Famed Plaza Hotel is on the block

Plaza Hotel Reuters

The Indian owners of the Plaza Hotel have hired a broker to sell the New York City landmark, a sign that a world-wide scramble among investors, celebrities and governments to acquire the property could be nearing an end.

Sahara Group, a Lucknow, India-based conglomerate and the hotel's majority owner, has enlisted JLL Hotels and Hospitality Group, a unit of real-estate firm JLL, to find a buyer, according to a person familiar with the matter.

While it is unclear how much a buyer would pay for a trophy property like the Plaza, hotel investors and brokers suggest it could be one of the most expensive hotel sales on a per-room basis, a popular industry metric. By that method of valuation it could bring in more than $500 million.

A Sahara spokesman didn't comment on the hiring of a broker but said a "sale is under process and it has not yet concluded."

Dozens of real estate moguls, foreign government funds and other hotel investors around the globe in recent years have looked into buying the Plaza after Sahara indicated it would listen to offers, according to people familiar with the matter.

A Qatari sovereign-wealth fund, a Shanghai municipal investment fund and Pras Michel, the Grammy-winning co-founder of the hip-hop group Fugees, are among those that have expressed interest, say people who have been close to the process.

Sahara founder and Chairman Subrata Roy, who spent two years in a New Delhi jail on contempt charges, even negotiated with potential buyers from the jail's guesthouse, according to people familiar with the situation.

None of those talks led to a sale, and several of the Plaza's suitors walked away frustrated, some questioning whether Sahara was a serious seller, according to hotel brokers and investors involved with the discussions.

But recruiting a broker to run a formal sales process signals that Sahara is getting more serious about unloading its crown jewel, said Sean Hennessey, chief executive officer of the hotel consultants Lodging Advisors, whose firm isn't involved in the sale process.

"This suggests a commitment to consummate a transaction," he said, adding that a professional broker handling the process "might draw people back that looked once and walked away."

The Plaza has a pedigree few hotels can match. It has been featured in novels like "The Great Gatsby" and numerous films, including Alfred Hitchcock's "North by Northwest." Marilyn Monroe and the Beatles stayed there. John F. Kennedy's sister Patricia Kennedy held the reception after her wedding to Peter Lawford in the Plaza's ballroom.

Previous owners of the 110-year old property include hotelier Conrad Hilton and Donald Trump, who once compared it to the Mona Lisa.

How much the iconic structure might fetch is up for debate. It has an envious location at the southeast corner of Central Park, and charges some of the highest room rates in the country. A one-night stay next Saturday starts at $616 a night, while "legacy suites" cost $2,125 or more a night, according to the Plaza's website.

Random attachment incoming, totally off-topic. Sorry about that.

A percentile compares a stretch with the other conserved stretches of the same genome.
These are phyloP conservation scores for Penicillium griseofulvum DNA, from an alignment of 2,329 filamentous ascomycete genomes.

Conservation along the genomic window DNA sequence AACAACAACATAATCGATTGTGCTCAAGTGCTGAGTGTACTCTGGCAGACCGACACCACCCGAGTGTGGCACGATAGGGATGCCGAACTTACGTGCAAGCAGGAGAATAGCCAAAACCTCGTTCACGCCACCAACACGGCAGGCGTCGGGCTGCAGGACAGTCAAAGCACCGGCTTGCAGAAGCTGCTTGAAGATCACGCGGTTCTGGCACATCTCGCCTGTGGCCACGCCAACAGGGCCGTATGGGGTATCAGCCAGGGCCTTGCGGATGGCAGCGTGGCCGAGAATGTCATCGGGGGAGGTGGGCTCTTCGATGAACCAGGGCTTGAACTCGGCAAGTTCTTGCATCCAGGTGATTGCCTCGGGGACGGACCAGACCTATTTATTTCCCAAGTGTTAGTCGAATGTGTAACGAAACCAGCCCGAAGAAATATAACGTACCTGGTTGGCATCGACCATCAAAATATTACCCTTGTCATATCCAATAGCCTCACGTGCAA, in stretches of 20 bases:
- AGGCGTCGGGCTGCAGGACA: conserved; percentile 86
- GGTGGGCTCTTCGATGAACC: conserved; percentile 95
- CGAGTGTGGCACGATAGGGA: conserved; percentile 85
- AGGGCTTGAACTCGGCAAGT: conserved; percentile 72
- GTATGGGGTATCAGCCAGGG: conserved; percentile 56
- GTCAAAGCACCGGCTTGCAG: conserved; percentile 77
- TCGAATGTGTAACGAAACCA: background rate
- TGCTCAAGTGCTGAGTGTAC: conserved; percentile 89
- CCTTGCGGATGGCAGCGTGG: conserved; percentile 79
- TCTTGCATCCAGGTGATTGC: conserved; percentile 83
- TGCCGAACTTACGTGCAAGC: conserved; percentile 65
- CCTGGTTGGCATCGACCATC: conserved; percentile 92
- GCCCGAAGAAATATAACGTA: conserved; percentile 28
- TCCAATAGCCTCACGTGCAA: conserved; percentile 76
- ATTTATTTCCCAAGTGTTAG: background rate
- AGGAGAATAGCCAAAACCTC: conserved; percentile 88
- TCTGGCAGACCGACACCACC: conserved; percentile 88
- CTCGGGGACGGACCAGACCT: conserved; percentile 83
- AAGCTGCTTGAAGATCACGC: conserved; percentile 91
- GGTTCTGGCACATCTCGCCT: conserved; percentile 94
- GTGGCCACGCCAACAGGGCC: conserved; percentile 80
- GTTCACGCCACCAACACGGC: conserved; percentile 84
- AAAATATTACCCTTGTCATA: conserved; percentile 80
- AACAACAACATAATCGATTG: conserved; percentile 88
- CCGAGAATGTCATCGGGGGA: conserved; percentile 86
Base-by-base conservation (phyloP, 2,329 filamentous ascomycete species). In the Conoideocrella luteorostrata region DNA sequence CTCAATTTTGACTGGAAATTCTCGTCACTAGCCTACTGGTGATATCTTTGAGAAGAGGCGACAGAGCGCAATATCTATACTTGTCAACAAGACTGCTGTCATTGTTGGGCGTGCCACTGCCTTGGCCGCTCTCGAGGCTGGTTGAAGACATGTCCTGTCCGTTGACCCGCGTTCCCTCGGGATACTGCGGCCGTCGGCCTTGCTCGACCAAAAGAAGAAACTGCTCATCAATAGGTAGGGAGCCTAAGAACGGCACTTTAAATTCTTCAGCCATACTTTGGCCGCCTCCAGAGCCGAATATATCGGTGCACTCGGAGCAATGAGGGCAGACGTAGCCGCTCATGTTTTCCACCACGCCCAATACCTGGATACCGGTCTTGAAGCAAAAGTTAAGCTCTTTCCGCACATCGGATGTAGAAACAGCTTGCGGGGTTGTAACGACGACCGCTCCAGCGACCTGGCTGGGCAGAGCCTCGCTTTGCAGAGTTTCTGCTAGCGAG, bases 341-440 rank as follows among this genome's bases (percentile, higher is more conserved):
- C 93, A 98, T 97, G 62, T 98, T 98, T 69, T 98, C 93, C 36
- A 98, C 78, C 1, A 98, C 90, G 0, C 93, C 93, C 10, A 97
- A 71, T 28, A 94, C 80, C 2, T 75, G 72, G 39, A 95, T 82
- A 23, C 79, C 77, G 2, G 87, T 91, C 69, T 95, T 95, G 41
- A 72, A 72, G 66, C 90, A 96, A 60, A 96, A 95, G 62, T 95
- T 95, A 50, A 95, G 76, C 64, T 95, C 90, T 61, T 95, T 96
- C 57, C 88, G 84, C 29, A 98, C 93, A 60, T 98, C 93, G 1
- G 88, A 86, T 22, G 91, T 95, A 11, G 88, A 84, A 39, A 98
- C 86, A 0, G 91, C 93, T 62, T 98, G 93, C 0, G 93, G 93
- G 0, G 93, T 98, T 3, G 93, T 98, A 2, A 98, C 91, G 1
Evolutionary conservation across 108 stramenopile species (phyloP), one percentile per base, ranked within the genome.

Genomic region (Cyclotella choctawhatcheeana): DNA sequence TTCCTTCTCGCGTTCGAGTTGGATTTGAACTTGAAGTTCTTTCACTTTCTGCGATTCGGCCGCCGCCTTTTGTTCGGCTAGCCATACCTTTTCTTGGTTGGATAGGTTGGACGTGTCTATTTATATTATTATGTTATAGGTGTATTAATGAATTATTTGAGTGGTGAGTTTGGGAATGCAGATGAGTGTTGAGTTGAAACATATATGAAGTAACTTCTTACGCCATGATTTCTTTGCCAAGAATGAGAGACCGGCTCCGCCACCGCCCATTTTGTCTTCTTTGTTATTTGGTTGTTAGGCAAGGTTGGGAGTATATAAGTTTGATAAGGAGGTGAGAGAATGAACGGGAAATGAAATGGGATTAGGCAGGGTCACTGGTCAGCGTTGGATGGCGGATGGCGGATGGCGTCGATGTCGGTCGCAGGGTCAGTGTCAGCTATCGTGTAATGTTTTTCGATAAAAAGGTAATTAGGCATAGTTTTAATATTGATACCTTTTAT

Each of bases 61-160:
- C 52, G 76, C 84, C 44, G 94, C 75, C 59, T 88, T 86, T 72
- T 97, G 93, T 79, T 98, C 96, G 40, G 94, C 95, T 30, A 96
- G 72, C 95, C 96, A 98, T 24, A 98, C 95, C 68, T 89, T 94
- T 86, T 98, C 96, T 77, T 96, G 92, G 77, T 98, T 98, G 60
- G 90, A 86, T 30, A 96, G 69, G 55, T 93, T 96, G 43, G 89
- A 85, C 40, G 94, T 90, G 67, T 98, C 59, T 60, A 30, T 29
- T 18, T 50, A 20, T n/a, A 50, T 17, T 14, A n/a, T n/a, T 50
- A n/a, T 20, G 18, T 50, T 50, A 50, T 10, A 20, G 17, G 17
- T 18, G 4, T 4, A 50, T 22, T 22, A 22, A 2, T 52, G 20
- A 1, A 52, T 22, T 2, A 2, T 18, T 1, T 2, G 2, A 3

But many of its best rooms with sweeping views of Central Park have been sold as condos, and the opening in recent years of new Manhattan luxury hotels like the Park Hyatt and Baccarat have heated up competition for affluent travelers.

In 2015, Hilton Worldwide Holdings Inc. sold the Waldorf Astoria New York for $1.95 billion to China's Anbang Insurance Group Co., the highest price ever paid for a U.S. hotel, according to data tracker STR Inc.

New York hotel sales have slumped since then: The average Manhattan hotel sales price in the first half of 2017 was about $515,000, down 26% from the recent peak in the first half 2015, according to data company Real Capital Analytics.

But some think a prestige property like the Plaza is less confined by market trends. Mr. Hennessey figured the hotel would likely receive bids that could value the property at close to $2 million a room, a price that would include the hotel's Todd English food hall, other restaurants, retail shops and public spaces.

The only U.S. hotel sales to exceed $2 million a room were the Baccarat, the Midtown Manhattan hotel that sold in 2015 for $230 million, and the Plaza itself in 2012, according to STR.

By that valuation, the Plaza could be worth about $560 million.

But, Mr. Hennessey added, "I'd assume there would be competitive bidding that could drive the price higher."

Real-estate firm El Ad Group in 2004 paid $675 million for the Plaza, but what Sahara is selling today isn't the same property. The Israel-based developer combined many of the property's initial 800 rooms and suites into luxury condos. The hotel now has 282 guest rooms and 152 privately-owned residences, some of which have sold for tens of millions of dollars.

In 2012, Sahara acquired a controlling stake in the hotel in a deal that valued the property around $575 million. Saudi Prince al-Waleed bin Talal owns a minority interest.

India's Supreme Court in 2014 confined Mr. Roy to jail for failing to pay regulators what the government said is as much as $4 billion of what they claim is illegal debt issued to small investors.

India's capital-markets regulator in 2010 accused two Sahara entities of raising about $4 billion by selling an illegal private placement of bonds. India's Supreme Court in 2014 confined Mr. Roy to jail for failing to refund investors.

Mr. Roy and Sahara have denied the allegations and say that they have paid most of the debt owed investors.

Sahara had considered offers on the Plaza and other hotel properties as a way to raise cash, say people familiar with the company's thinking. Since May 2016, Mr. Roy has been out on parole.

--Debiprasad Nayak contributed to this article.

Write to Craig Karmin at craig.karmin@wsj.com